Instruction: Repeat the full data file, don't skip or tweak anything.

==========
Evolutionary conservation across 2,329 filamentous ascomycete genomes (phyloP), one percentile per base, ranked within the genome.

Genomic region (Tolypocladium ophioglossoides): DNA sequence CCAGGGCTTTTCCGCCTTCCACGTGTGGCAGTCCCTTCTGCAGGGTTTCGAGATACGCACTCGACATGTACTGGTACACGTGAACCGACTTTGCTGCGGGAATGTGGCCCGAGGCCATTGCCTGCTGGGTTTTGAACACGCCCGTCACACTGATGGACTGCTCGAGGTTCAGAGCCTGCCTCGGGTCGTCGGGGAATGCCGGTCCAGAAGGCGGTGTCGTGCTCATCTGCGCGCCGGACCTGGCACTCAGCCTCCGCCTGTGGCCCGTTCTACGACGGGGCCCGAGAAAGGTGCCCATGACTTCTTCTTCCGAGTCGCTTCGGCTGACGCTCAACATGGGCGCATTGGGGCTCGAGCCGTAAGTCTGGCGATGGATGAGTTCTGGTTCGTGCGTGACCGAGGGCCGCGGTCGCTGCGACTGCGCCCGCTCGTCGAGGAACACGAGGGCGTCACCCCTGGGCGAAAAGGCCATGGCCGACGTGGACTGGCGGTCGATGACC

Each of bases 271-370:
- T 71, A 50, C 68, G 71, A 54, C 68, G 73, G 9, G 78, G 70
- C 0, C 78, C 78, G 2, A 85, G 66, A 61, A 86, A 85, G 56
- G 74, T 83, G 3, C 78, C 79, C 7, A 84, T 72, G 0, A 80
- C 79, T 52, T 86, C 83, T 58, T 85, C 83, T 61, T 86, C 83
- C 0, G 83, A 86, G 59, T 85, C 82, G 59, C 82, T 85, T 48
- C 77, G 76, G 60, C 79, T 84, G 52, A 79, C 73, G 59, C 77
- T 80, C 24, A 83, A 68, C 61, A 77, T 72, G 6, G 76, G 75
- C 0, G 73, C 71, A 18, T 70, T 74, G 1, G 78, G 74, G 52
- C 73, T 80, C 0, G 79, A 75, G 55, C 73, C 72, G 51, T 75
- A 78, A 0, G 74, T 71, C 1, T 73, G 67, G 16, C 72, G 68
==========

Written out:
Evolutionary conservation across 2,329 filamentous ascomycete genomes (phyloP), one percentile per base, ranked within the genome.

Genomic region (Tolypocladium ophioglossoides): DNA sequence CCAGGGCTTTTCCGCCTTCCACGTGTGGCAGTCCCTTCTGCAGGGTTTCGAGATACGCACTCGACATGTACTGGTACACGTGAACCGACTTTGCTGCGGGAATGTGGCCCGAGGCCATTGCCTGCTGGGTTTTGAACACGCCCGTCACACTGATGGACTGCTCGAGGTTCAGAGCCTGCCTCGGGTCGTCGGGGAATGCCGGTCCAGAAGGCGGTGTCGTGCTCATCTGCGCGCCGGACCTGGCACTCAGCCTCCGCCTGTGGCCCGTTCTACGACGGGGCCCGAGAAAGGTGCCCATGACTTCTTCTTCCGAGTCGCTTCGGCTGACGCTCAACATGGGCGCATTGGGGCTCGAGCCGTAAGTCTGGCGATGGATGAGTTCTGGTTCGTGCGTGACCGAGGGCCGCGGTCGCTGCGACTGCGCCCGCTCGTCGAGGAACACGAGGGCGTCACCCCTGGGCGAAAAGGCCATGGCCGACGTGGACTGGCGGTCGATGACC

Each of bases 271-370:
- T 71, A 50, C 68, G 71, A 54, C 68, G 73, G 9, G 78, G 70
- C 0, C 78, C 78, G 2, A 85, G 66, A 61, A 86, A 85, G 56
- G 74, T 83, G 3, C 78, C 79, C 7, A 84, T 72, G 0, A 80
- C 79, T 52, T 86, C 83, T 58, T 85, C 83, T 61, T 86, C 83
- C 0, G 83, A 86, G 59, T 85, C 82, G 59, C 82, T 85, T 48
- C 77, G 76, G 60, C 79, T 84, G 52, A 79, C 73, G 59, C 77
- T 80, C 24, A 83, A 68, C 61, A 77, T 72, G 6, G 76, G 75
- C 0, G 73, C 71, A 18, T 70, T 74, G 1, G 78, G 74, G 52
- C 73, T 80, C 0, G 79, A 75, G 55, C 73, C 72, G 51, T 75
- A 78, A 0, G 74, T 71, C 1, T 73, G 67, G 16, C 72, G 68